Whatever the merits of petitioner's right to maintain her residence at 76 Stephenson Terrace, she has not abandoned the residence nor relinquished her claim to a right to return there. Therefore, unless and until petitioner is properly evicted from the residence, vacated therefrom by the county, or voluntarily establishes another residence outside of respondent school district, she is a resident and her children are entitled to attend its schools tuition-free. In light of this determination, it is not necessary for me to address respondents other allegations. Accordingly, respondents' determination will be set aside.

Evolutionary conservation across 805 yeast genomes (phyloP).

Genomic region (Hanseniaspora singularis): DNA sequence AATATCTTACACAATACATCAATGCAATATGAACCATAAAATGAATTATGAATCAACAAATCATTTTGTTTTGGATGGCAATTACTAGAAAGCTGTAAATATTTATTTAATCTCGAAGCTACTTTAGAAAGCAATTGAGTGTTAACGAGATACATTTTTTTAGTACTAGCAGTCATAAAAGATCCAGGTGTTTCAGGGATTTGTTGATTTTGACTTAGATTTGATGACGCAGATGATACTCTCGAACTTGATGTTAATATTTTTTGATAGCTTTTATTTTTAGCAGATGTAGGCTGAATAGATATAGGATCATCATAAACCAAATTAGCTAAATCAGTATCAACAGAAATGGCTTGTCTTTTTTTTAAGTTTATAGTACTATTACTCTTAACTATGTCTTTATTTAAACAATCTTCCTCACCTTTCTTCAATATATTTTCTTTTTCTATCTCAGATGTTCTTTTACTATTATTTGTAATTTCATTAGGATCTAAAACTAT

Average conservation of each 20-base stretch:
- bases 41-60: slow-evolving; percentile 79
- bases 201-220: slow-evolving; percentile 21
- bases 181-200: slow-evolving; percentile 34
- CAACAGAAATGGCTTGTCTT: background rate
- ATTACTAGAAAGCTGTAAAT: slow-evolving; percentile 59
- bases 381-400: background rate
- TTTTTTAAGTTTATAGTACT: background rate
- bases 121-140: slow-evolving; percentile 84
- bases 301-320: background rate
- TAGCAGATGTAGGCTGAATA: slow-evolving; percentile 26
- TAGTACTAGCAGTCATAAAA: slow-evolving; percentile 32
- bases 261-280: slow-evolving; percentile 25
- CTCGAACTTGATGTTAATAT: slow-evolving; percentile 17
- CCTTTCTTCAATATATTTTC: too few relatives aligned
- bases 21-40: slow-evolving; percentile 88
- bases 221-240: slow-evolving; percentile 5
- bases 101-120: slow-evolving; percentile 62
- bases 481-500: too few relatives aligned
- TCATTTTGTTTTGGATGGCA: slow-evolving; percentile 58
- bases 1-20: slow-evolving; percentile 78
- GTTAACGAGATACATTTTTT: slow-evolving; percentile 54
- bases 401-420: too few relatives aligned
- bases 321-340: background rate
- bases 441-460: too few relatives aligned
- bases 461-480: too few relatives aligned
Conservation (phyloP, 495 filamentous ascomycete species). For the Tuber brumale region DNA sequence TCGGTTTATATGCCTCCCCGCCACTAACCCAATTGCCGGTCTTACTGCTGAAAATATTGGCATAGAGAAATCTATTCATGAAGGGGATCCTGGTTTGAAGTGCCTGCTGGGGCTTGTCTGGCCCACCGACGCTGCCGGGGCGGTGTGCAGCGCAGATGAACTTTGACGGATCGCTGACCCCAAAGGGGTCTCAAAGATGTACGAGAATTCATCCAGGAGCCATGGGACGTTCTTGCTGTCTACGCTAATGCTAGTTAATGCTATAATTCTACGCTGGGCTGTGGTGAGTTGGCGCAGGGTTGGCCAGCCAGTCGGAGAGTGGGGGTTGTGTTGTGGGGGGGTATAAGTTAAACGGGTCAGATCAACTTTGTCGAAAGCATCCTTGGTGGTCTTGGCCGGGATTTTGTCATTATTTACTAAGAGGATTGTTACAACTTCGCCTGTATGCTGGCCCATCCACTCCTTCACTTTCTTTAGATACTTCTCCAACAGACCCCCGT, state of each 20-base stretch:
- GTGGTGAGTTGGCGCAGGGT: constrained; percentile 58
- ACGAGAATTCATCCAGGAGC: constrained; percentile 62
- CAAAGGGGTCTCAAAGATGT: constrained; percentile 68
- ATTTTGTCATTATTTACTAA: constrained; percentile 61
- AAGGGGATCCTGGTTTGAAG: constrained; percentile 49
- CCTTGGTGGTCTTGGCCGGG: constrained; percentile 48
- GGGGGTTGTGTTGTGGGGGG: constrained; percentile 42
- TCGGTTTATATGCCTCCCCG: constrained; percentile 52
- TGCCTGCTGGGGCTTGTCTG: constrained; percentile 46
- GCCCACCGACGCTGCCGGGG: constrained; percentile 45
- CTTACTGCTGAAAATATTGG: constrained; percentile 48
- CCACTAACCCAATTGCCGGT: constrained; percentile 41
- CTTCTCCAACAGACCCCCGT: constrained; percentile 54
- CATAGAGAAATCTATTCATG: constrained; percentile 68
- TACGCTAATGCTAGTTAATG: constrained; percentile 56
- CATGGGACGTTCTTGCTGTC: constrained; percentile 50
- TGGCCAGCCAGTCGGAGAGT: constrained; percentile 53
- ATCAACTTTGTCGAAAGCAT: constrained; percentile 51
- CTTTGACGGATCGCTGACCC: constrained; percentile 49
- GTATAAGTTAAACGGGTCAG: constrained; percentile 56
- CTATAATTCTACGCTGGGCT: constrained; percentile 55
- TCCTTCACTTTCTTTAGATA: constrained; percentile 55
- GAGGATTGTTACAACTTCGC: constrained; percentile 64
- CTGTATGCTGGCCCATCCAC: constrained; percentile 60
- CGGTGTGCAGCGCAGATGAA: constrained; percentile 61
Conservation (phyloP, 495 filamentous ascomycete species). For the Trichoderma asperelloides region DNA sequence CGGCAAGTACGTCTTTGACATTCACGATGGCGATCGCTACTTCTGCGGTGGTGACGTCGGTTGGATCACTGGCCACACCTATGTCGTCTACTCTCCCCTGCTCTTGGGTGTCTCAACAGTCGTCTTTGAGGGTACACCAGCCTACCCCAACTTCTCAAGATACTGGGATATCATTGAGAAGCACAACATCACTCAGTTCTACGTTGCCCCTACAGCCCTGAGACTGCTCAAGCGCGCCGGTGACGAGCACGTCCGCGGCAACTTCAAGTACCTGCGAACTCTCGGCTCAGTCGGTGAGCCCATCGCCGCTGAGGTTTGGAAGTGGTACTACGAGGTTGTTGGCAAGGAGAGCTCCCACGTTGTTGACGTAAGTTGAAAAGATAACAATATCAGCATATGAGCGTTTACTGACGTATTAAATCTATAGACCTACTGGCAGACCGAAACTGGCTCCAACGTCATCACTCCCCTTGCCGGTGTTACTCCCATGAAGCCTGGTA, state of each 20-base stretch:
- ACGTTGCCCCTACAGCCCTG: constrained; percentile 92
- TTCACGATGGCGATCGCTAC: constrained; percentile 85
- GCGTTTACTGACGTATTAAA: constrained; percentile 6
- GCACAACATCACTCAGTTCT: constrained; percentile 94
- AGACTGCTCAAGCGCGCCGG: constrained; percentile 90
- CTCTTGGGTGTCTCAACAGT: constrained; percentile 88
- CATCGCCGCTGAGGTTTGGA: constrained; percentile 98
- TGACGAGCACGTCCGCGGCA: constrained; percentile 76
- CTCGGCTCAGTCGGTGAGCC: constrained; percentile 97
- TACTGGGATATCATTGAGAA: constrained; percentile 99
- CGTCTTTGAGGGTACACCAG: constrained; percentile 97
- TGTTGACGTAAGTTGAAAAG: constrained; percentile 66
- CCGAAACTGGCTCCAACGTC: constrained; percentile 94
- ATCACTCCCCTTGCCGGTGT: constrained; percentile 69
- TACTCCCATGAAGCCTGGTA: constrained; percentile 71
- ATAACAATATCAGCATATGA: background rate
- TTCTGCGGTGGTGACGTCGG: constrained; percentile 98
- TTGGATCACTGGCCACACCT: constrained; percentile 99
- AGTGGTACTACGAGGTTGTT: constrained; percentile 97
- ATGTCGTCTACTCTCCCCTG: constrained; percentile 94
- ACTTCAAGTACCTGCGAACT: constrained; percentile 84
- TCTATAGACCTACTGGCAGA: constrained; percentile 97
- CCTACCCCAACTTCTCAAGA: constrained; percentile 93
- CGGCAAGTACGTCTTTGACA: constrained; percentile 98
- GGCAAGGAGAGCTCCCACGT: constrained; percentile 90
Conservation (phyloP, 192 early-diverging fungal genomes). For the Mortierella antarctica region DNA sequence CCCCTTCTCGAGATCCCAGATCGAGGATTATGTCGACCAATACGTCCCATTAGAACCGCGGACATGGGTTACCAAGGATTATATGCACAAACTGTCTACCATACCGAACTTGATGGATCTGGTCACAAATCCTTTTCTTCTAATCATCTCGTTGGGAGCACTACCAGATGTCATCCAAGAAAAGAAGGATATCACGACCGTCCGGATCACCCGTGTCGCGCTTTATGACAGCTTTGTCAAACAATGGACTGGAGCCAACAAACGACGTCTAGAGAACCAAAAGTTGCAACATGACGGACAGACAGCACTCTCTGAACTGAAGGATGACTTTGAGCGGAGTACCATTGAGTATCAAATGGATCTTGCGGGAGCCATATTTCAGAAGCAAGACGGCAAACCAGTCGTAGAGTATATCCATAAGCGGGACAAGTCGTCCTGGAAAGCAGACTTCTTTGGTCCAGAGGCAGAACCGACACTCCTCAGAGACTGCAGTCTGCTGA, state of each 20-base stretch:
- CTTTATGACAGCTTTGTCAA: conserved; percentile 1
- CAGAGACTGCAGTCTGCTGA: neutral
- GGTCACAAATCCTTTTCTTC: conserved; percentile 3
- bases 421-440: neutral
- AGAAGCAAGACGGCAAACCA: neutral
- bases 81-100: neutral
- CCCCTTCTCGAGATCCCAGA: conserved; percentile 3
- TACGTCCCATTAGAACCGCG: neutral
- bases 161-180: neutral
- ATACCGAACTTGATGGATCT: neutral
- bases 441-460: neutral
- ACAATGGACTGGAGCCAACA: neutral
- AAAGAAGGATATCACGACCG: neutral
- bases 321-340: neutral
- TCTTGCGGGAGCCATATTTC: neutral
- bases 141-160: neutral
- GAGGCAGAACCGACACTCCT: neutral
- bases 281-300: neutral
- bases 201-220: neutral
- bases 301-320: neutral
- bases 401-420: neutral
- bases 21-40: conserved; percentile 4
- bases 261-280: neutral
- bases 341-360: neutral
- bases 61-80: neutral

THE APPEAL IS SUSTAINED.

IT IS ORDERED that respondents allow Mark, Kristopher, and Timothy Mountain to attend school in the Briarcliff Manor Union Free School District without the payment of tuition.